Mysterious Airline Fees: Why the Government is Cracking Down

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One of the many things that ticks us off about airlines is the lack of transparency: about the total cost of a flight, about flight delays, about whatever fee is coming down the pike next. That’s about to change.

Under new rules being imposed by the Department of Transportation, airlines will have to disclose all those extra fees they are charging in their advertised fares, “including but not limited to fees for baggage, meals, canceling or changing reservations, or advanced or upgraded seating.” So you’ll know that the $250 round trip to London is not what you’ll actually pay if you want, say, a seat. And should the airlines lose the bag for which they’ve charged you $25 to check, they’ll have to refund the fee. This might not seem all that satisfying if your bag is lost, but keep in mind that the industry lost just 3.57 bags per 1,000 customers last year. That’s a record low, although keep in mind 1,000 passengers is just seven 737s worth.

DOT is also increasing what you can get paid in case of denied boarding— involuntary bumping. On domestic flights you can now claim twice the ticket price up to $650 if you’re bumped and they get you another flight within two hours on a domestic route, and four hours on an international one. That’s up from $450. Any longer and the compensation is 4x the ticket price to a maximum $1,300; that’s up from $800. Don’t count on cashing in, though, since the airlines are actually getting better at avoiding the bumps. Last year there were 1.09 bumps per 10,000 passengers, down 11% from 2009. The carriers are experimenting with ways of heading off bumping altogether by asking people as they check in, rather than in the boarding area: How much will you take to be rebooked on the next available flight? It’s a reverse auction designed to limit their costs. Passengers who are checking in don’t know how many seats the airline is looking for, so they tend to underbid; the lack of information plays to the airline’s advantage.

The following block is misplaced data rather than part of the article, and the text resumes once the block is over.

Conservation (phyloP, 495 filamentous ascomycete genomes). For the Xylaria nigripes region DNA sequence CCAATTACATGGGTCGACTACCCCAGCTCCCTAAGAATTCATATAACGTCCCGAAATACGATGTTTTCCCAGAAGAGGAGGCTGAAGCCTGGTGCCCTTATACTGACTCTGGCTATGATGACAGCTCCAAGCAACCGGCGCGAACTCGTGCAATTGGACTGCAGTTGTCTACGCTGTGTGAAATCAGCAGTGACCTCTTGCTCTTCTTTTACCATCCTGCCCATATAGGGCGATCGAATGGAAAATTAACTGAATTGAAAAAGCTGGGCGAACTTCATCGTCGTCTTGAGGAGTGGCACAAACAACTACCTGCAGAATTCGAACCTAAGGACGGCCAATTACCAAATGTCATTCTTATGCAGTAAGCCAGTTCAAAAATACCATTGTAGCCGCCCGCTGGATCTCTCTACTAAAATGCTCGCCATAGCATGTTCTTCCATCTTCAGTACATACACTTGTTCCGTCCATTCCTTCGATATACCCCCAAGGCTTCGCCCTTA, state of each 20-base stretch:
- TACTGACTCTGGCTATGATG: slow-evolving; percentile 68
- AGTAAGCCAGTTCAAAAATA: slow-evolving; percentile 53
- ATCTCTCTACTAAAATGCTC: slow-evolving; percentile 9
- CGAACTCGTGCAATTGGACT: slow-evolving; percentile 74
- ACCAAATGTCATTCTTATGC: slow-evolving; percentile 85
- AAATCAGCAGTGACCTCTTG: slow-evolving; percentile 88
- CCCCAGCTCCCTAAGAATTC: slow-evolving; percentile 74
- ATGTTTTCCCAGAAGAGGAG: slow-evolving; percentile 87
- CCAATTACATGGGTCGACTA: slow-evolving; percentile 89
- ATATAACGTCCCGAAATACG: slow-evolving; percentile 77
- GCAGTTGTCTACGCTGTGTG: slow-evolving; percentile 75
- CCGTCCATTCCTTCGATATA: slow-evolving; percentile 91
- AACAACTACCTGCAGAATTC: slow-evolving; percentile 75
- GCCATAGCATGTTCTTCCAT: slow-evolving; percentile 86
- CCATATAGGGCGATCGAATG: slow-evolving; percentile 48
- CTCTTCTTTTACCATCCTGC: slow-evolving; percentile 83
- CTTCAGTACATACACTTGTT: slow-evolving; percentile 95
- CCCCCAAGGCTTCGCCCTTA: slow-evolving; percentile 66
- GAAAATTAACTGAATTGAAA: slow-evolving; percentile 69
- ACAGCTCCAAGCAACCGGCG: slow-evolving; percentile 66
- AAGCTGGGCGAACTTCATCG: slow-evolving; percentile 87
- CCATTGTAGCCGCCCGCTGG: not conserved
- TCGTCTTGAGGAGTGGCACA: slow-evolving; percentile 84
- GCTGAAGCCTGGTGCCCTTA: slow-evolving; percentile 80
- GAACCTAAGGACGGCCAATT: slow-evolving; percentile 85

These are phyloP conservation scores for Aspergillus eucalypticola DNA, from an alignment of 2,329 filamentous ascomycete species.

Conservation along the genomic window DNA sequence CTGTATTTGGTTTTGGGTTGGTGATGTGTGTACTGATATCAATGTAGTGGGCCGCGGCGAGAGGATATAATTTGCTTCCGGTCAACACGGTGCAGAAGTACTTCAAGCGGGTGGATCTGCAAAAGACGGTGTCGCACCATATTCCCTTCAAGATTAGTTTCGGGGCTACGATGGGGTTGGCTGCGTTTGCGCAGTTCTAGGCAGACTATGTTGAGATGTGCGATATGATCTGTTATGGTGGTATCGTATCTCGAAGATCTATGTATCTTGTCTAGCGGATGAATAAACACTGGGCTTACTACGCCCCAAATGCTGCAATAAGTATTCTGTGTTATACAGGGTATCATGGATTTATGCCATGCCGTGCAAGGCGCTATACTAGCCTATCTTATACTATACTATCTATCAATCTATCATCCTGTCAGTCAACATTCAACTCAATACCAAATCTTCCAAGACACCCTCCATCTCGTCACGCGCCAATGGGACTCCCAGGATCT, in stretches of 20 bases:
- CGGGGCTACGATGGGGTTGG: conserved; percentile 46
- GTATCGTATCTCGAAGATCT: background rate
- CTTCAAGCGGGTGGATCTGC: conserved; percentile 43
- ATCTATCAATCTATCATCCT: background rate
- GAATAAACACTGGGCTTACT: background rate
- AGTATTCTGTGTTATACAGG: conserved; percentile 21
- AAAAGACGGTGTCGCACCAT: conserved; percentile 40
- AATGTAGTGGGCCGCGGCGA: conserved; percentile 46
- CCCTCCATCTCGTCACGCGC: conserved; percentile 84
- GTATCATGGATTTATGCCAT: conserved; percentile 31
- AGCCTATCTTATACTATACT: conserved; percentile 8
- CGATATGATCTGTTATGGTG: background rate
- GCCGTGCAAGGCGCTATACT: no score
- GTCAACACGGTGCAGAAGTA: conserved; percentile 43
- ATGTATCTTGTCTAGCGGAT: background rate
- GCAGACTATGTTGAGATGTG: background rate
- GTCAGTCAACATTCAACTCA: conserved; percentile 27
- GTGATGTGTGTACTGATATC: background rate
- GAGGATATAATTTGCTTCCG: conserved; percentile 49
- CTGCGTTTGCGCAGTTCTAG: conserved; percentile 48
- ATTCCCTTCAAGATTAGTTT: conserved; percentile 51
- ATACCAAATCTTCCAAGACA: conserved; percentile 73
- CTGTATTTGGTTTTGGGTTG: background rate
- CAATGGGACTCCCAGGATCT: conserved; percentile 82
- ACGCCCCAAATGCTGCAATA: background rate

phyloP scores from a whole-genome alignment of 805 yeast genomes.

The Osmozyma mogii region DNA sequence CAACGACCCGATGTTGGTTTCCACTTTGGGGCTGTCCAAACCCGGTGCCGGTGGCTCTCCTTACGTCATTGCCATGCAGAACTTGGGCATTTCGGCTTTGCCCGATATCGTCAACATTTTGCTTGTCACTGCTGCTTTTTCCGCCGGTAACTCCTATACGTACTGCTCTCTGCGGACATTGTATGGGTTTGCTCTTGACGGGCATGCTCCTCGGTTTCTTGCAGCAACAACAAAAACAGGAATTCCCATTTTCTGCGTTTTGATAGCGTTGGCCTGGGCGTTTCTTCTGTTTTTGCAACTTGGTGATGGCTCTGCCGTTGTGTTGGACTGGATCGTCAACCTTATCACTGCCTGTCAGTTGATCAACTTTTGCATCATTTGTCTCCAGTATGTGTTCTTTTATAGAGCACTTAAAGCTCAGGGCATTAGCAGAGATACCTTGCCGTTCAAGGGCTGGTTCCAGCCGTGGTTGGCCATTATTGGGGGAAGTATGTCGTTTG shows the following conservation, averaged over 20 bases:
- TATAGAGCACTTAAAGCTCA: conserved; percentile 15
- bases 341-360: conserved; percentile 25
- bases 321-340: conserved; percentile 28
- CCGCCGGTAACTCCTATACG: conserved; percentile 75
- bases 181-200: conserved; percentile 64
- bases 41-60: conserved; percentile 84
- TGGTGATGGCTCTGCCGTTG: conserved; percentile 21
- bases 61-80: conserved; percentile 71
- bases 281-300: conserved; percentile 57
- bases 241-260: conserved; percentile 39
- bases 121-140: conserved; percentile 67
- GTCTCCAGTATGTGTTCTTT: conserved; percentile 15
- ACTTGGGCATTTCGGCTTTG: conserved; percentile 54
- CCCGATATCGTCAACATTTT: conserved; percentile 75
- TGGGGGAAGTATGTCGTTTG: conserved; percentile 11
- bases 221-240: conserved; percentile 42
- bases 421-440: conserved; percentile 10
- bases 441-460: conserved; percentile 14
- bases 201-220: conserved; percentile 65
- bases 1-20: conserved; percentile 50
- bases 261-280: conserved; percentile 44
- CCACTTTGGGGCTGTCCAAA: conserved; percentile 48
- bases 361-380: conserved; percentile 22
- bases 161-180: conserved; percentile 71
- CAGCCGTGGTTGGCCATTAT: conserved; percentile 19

On the other hand, the airlines are going to have to be more forthcoming about information regarding delays. We’ve all had that experience staring at a posted departure time, seeing it pass and then wondering what’s going on. DOT says that the airlines will be required to notify passengers “promptly” (whatever that means) if flights are delayed more than 30 minutes.  The information must be posted on their web sites.  And should you be delayed on the tarmac, DOT is extending to foreign carriers the rule that says airlines must provide food, water and working lavatories on delayed flights, and return to the terminal after three hours.  The foreign carriers will get up to four hours.

The Air Transport Association of America (ATA), the industry’s trade group, endorsed DOT’s goal of “providing safe, reliable transportation, treating customers fairly and providing the best service possible,” but it couldn’t resist a backhanded slap, noting that “market forces – not additional regulations – are already providing customer benefits.” This is not always apparent to the traveling public, especially the people who were trapped on planes on the tarmac for 8-to -12 hours, when snowstorms disrupted airport operations — which is why such rules were imposed in the first place.

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